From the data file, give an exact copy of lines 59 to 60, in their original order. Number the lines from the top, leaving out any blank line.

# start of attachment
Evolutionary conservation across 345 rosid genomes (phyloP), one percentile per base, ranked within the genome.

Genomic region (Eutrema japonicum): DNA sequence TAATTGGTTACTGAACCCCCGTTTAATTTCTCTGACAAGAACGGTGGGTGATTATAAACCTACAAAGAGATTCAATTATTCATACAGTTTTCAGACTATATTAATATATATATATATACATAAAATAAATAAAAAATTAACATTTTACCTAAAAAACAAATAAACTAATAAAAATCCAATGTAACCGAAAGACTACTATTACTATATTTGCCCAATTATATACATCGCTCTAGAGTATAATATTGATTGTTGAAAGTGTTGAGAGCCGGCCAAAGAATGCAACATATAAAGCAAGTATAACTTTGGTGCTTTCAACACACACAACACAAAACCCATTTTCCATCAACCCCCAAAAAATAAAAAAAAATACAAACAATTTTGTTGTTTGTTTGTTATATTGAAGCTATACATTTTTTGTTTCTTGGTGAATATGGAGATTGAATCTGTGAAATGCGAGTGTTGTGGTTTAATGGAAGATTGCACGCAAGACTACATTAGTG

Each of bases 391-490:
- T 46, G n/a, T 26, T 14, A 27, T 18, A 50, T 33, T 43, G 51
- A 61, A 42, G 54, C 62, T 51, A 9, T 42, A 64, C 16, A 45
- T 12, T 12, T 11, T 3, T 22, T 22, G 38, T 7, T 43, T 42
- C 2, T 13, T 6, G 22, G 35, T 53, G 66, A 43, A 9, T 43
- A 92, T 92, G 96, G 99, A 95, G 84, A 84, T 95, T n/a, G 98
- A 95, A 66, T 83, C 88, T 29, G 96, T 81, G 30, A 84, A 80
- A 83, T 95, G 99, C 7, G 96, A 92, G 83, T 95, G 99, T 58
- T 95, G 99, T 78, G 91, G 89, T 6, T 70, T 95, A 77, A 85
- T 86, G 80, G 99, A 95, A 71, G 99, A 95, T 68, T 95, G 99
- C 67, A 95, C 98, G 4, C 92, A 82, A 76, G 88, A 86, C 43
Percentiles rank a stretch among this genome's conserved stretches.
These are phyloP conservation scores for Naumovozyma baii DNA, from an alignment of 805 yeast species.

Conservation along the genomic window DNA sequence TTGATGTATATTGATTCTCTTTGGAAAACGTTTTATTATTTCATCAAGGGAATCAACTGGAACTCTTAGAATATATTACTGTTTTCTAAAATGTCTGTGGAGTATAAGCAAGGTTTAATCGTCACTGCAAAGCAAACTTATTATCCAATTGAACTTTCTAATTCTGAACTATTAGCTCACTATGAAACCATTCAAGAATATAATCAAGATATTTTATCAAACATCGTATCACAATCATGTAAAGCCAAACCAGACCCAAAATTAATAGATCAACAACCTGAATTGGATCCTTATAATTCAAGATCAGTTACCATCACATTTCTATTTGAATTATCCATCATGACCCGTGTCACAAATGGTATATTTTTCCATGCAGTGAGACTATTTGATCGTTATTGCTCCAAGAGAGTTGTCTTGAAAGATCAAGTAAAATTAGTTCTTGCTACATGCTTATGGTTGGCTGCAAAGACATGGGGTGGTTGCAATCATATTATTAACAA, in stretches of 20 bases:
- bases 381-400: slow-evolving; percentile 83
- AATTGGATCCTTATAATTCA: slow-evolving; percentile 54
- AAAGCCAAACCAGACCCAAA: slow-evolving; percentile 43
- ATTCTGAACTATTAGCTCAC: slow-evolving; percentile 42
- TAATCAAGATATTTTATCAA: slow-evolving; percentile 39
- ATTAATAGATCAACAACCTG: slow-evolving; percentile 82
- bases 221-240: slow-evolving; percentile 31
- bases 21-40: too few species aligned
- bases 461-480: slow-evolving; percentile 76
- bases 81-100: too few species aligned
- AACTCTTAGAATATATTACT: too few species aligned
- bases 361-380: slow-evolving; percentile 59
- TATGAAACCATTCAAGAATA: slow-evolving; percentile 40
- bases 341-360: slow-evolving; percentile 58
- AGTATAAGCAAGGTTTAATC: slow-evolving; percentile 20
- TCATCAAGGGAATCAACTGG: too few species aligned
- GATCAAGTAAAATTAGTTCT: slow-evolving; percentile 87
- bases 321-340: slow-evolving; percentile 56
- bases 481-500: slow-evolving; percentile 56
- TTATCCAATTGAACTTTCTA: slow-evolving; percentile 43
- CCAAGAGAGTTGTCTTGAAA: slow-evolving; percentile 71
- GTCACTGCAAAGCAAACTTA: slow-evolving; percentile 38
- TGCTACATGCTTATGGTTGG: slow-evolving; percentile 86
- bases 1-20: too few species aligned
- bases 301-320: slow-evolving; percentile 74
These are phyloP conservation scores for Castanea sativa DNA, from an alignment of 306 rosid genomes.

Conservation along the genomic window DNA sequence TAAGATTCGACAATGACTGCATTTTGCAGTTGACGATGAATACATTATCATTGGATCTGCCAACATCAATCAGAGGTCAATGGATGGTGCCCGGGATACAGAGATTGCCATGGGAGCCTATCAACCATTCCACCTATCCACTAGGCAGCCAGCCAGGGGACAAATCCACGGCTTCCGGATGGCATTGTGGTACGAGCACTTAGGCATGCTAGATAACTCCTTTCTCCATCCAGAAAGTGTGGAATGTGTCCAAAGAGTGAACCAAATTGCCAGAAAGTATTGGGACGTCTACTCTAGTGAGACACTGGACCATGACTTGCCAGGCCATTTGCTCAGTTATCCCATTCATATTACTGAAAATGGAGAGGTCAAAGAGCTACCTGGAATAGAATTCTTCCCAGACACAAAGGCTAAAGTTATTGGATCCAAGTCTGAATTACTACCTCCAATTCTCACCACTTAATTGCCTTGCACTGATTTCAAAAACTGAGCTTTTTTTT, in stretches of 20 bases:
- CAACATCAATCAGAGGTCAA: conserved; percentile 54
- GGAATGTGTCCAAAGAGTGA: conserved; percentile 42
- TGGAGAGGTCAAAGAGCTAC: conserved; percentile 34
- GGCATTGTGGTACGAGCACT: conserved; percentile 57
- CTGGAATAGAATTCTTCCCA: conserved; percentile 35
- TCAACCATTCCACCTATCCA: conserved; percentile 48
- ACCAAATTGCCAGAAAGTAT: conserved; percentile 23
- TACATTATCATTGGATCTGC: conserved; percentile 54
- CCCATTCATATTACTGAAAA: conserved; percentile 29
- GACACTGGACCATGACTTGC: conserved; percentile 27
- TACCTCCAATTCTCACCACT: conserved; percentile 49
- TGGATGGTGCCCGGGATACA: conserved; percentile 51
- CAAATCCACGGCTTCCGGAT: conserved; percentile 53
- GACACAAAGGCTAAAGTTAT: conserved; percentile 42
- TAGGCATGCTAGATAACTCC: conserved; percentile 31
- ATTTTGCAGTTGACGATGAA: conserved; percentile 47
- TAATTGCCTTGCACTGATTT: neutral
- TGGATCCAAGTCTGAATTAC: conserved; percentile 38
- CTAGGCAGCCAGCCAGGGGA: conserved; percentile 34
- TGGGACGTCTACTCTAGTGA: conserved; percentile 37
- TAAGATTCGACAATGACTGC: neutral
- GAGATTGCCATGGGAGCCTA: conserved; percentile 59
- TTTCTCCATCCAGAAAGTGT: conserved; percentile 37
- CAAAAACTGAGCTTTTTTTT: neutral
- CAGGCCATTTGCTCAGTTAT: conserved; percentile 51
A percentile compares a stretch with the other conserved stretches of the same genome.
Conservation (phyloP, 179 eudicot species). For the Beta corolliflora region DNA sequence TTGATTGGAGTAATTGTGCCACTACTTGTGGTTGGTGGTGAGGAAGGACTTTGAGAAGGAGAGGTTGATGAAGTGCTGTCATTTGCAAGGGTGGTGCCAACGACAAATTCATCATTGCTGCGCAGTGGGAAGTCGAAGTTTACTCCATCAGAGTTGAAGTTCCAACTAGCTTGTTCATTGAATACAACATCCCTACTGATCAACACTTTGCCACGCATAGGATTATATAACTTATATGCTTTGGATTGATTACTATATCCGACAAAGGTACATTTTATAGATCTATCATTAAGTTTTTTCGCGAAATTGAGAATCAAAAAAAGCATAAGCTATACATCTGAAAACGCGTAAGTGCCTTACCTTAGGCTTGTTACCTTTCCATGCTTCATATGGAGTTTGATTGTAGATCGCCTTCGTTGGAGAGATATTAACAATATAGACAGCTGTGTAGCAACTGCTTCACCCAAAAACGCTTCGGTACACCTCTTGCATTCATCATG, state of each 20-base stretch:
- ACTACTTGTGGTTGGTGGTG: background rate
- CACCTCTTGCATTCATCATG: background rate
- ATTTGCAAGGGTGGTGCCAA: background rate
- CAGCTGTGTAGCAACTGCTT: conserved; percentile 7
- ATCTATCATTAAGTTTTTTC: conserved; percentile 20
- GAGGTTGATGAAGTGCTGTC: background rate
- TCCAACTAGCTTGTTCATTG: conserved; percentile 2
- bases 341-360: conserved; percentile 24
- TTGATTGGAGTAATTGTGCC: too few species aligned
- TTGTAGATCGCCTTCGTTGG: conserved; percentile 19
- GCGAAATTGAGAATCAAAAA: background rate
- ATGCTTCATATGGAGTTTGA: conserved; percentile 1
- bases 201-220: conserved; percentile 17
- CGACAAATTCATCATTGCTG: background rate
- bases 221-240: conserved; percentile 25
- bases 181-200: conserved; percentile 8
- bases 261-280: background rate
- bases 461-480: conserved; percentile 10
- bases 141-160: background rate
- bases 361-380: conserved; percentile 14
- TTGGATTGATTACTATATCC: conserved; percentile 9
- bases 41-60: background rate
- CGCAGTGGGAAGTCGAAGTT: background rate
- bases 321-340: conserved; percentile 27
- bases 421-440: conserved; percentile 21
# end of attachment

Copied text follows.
- ATTTTGCAGTTGACGATGAA: conserved; percentile 47
- TAATTGCCTTGCACTGATTT: neutral